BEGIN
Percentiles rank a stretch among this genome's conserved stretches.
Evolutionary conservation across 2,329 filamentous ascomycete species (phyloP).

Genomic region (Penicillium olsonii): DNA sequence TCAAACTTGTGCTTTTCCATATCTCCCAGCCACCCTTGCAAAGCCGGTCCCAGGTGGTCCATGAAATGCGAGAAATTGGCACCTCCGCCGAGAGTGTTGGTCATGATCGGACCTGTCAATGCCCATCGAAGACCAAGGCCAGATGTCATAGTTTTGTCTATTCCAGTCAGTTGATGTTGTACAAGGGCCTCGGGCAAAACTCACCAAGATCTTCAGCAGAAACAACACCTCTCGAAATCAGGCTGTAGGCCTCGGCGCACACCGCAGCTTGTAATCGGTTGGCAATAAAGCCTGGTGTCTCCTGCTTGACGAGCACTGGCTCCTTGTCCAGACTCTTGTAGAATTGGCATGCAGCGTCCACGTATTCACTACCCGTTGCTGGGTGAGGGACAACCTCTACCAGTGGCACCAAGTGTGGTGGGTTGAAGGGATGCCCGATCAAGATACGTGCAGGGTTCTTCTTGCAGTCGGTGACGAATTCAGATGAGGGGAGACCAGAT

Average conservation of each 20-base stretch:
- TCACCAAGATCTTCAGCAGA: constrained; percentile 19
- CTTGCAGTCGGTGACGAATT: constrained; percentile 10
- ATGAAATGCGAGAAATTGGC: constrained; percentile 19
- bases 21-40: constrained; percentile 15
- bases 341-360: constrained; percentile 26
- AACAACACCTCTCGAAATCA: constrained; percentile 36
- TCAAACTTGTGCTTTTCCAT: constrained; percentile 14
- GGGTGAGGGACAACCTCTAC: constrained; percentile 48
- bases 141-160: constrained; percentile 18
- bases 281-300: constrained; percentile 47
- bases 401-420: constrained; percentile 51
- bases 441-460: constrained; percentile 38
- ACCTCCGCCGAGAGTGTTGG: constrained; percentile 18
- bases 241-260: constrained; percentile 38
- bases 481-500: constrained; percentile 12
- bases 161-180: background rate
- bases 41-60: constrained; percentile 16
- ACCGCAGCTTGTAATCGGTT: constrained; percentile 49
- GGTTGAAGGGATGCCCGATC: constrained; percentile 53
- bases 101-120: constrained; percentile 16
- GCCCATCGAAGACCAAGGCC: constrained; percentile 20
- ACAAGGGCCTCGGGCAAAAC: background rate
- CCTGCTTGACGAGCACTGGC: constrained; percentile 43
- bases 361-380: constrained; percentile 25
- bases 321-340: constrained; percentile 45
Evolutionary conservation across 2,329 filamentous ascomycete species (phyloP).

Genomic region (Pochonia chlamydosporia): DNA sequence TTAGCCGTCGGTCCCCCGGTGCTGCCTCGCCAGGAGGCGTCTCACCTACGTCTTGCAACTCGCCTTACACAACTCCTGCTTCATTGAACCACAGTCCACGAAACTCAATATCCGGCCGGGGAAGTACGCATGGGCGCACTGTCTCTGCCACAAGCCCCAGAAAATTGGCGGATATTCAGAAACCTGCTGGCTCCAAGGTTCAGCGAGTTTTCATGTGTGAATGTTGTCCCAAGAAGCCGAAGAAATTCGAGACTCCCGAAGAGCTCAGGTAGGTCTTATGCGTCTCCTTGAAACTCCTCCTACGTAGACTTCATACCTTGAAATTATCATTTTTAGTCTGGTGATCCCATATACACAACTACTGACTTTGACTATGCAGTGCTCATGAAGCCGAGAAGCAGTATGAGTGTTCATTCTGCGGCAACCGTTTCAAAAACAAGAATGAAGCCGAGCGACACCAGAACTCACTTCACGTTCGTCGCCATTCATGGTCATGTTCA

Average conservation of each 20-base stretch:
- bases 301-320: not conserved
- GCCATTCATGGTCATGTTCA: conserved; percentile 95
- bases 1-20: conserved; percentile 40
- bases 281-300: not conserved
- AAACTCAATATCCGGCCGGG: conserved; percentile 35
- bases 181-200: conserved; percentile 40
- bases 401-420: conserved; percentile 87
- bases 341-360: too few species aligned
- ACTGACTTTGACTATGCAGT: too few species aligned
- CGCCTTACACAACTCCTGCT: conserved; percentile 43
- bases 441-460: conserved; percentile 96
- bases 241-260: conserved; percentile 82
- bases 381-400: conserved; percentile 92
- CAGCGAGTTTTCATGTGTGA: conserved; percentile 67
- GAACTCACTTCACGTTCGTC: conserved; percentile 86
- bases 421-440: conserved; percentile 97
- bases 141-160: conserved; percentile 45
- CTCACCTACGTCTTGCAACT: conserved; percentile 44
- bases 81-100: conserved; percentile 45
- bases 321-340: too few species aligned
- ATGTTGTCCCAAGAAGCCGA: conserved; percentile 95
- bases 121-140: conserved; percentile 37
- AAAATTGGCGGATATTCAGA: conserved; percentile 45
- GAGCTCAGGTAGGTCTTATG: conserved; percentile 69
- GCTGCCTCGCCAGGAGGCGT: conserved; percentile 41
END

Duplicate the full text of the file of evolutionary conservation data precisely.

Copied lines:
Percentiles rank a stretch among this genome's conserved stretches.
Evolutionary conservation across 2,329 filamentous ascomycete species (phyloP).

Genomic region (Penicillium olsonii): DNA sequence TCAAACTTGTGCTTTTCCATATCTCCCAGCCACCCTTGCAAAGCCGGTCCCAGGTGGTCCATGAAATGCGAGAAATTGGCACCTCCGCCGAGAGTGTTGGTCATGATCGGACCTGTCAATGCCCATCGAAGACCAAGGCCAGATGTCATAGTTTTGTCTATTCCAGTCAGTTGATGTTGTACAAGGGCCTCGGGCAAAACTCACCAAGATCTTCAGCAGAAACAACACCTCTCGAAATCAGGCTGTAGGCCTCGGCGCACACCGCAGCTTGTAATCGGTTGGCAATAAAGCCTGGTGTCTCCTGCTTGACGAGCACTGGCTCCTTGTCCAGACTCTTGTAGAATTGGCATGCAGCGTCCACGTATTCACTACCCGTTGCTGGGTGAGGGACAACCTCTACCAGTGGCACCAAGTGTGGTGGGTTGAAGGGATGCCCGATCAAGATACGTGCAGGGTTCTTCTTGCAGTCGGTGACGAATTCAGATGAGGGGAGACCAGAT

Average conservation of each 20-base stretch:
- TCACCAAGATCTTCAGCAGA: constrained; percentile 19
- CTTGCAGTCGGTGACGAATT: constrained; percentile 10
- ATGAAATGCGAGAAATTGGC: constrained; percentile 19
- bases 21-40: constrained; percentile 15
- bases 341-360: constrained; percentile 26
- AACAACACCTCTCGAAATCA: constrained; percentile 36
- TCAAACTTGTGCTTTTCCAT: constrained; percentile 14
- GGGTGAGGGACAACCTCTAC: constrained; percentile 48
- bases 141-160: constrained; percentile 18
- bases 281-300: constrained; percentile 47
- bases 401-420: constrained; percentile 51
- bases 441-460: constrained; percentile 38
- ACCTCCGCCGAGAGTGTTGG: constrained; percentile 18
- bases 241-260: constrained; percentile 38
- bases 481-500: constrained; percentile 12
- bases 161-180: background rate
- bases 41-60: constrained; percentile 16
- ACCGCAGCTTGTAATCGGTT: constrained; percentile 49
- GGTTGAAGGGATGCCCGATC: constrained; percentile 53
- bases 101-120: constrained; percentile 16
- GCCCATCGAAGACCAAGGCC: constrained; percentile 20
- ACAAGGGCCTCGGGCAAAAC: background rate
- CCTGCTTGACGAGCACTGGC: constrained; percentile 43
- bases 361-380: constrained; percentile 25
- bases 321-340: constrained; percentile 45
Evolutionary conservation across 2,329 filamentous ascomycete species (phyloP).

Genomic region (Pochonia chlamydosporia): DNA sequence TTAGCCGTCGGTCCCCCGGTGCTGCCTCGCCAGGAGGCGTCTCACCTACGTCTTGCAACTCGCCTTACACAACTCCTGCTTCATTGAACCACAGTCCACGAAACTCAATATCCGGCCGGGGAAGTACGCATGGGCGCACTGTCTCTGCCACAAGCCCCAGAAAATTGGCGGATATTCAGAAACCTGCTGGCTCCAAGGTTCAGCGAGTTTTCATGTGTGAATGTTGTCCCAAGAAGCCGAAGAAATTCGAGACTCCCGAAGAGCTCAGGTAGGTCTTATGCGTCTCCTTGAAACTCCTCCTACGTAGACTTCATACCTTGAAATTATCATTTTTAGTCTGGTGATCCCATATACACAACTACTGACTTTGACTATGCAGTGCTCATGAAGCCGAGAAGCAGTATGAGTGTTCATTCTGCGGCAACCGTTTCAAAAACAAGAATGAAGCCGAGCGACACCAGAACTCACTTCACGTTCGTCGCCATTCATGGTCATGTTCA

Average conservation of each 20-base stretch:
- bases 301-320: not conserved
- GCCATTCATGGTCATGTTCA: conserved; percentile 95
- bases 1-20: conserved; percentile 40
- bases 281-300: not conserved
- AAACTCAATATCCGGCCGGG: conserved; percentile 35
- bases 181-200: conserved; percentile 40
- bases 401-420: conserved; percentile 87
- bases 341-360: too few species aligned
- ACTGACTTTGACTATGCAGT: too few species aligned
- CGCCTTACACAACTCCTGCT: conserved; percentile 43
- bases 441-460: conserved; percentile 96
- bases 241-260: conserved; percentile 82
- bases 381-400: conserved; percentile 92
- CAGCGAGTTTTCATGTGTGA: conserved; percentile 67
- GAACTCACTTCACGTTCGTC: conserved; percentile 86
- bases 421-440: conserved; percentile 97
- bases 141-160: conserved; percentile 45
- CTCACCTACGTCTTGCAACT: conserved; percentile 44
- bases 81-100: conserved; percentile 45
- bases 321-340: too few species aligned
- ATGTTGTCCCAAGAAGCCGA: conserved; percentile 95
- bases 121-140: conserved; percentile 37
- AAAATTGGCGGATATTCAGA: conserved; percentile 45
- GAGCTCAGGTAGGTCTTATG: conserved; percentile 69
- GCTGCCTCGCCAGGAGGCGT: conserved; percentile 41